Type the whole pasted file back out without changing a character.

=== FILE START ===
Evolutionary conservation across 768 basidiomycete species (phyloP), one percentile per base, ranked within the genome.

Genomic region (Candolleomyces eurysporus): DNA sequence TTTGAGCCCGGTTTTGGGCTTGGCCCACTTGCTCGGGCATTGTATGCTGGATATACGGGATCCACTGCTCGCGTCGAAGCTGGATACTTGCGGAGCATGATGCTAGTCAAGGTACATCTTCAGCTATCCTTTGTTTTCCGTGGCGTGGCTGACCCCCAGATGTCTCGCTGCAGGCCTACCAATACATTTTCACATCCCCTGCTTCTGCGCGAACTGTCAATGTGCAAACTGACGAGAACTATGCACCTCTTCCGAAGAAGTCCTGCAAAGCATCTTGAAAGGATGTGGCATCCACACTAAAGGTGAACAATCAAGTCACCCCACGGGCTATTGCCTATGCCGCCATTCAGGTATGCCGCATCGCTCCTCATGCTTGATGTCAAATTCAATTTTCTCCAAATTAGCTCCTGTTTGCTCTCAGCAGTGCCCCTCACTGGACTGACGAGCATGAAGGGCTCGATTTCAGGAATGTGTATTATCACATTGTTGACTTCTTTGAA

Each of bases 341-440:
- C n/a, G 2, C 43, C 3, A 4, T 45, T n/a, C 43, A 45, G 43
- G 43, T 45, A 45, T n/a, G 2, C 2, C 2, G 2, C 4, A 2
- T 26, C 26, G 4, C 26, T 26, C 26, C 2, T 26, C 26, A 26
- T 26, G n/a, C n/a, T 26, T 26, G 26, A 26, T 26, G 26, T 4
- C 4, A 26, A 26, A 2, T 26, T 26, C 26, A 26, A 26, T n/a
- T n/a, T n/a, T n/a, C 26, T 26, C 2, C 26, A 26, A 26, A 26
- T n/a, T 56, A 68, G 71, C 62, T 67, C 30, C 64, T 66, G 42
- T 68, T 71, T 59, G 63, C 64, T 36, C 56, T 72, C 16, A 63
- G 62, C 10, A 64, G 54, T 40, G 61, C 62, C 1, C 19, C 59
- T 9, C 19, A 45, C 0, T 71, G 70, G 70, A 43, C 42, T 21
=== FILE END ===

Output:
Evolutionary conservation across 768 basidiomycete species (phyloP), one percentile per base, ranked within the genome.

Genomic region (Candolleomyces eurysporus): DNA sequence TTTGAGCCCGGTTTTGGGCTTGGCCCACTTGCTCGGGCATTGTATGCTGGATATACGGGATCCACTGCTCGCGTCGAAGCTGGATACTTGCGGAGCATGATGCTAGTCAAGGTACATCTTCAGCTATCCTTTGTTTTCCGTGGCGTGGCTGACCCCCAGATGTCTCGCTGCAGGCCTACCAATACATTTTCACATCCCCTGCTTCTGCGCGAACTGTCAATGTGCAAACTGACGAGAACTATGCACCTCTTCCGAAGAAGTCCTGCAAAGCATCTTGAAAGGATGTGGCATCCACACTAAAGGTGAACAATCAAGTCACCCCACGGGCTATTGCCTATGCCGCCATTCAGGTATGCCGCATCGCTCCTCATGCTTGATGTCAAATTCAATTTTCTCCAAATTAGCTCCTGTTTGCTCTCAGCAGTGCCCCTCACTGGACTGACGAGCATGAAGGGCTCGATTTCAGGAATGTGTATTATCACATTGTTGACTTCTTTGAA

Each of bases 341-440:
- C n/a, G 2, C 43, C 3, A 4, T 45, T n/a, C 43, A 45, G 43
- G 43, T 45, A 45, T n/a, G 2, C 2, C 2, G 2, C 4, A 2
- T 26, C 26, G 4, C 26, T 26, C 26, C 2, T 26, C 26, A 26
- T 26, G n/a, C n/a, T 26, T 26, G 26, A 26, T 26, G 26, T 4
- C 4, A 26, A 26, A 2, T 26, T 26, C 26, A 26, A 26, T n/a
- T n/a, T n/a, T n/a, C 26, T 26, C 2, C 26, A 26, A 26, A 26
- T n/a, T 56, A 68, G 71, C 62, T 67, C 30, C 64, T 66, G 42
- T 68, T 71, T 59, G 63, C 64, T 36, C 56, T 72, C 16, A 63
- G 62, C 10, A 64, G 54, T 40, G 61, C 62, C 1, C 19, C 59
- T 9, C 19, A 45, C 0, T 71, G 70, G 70, A 43, C 42, T 21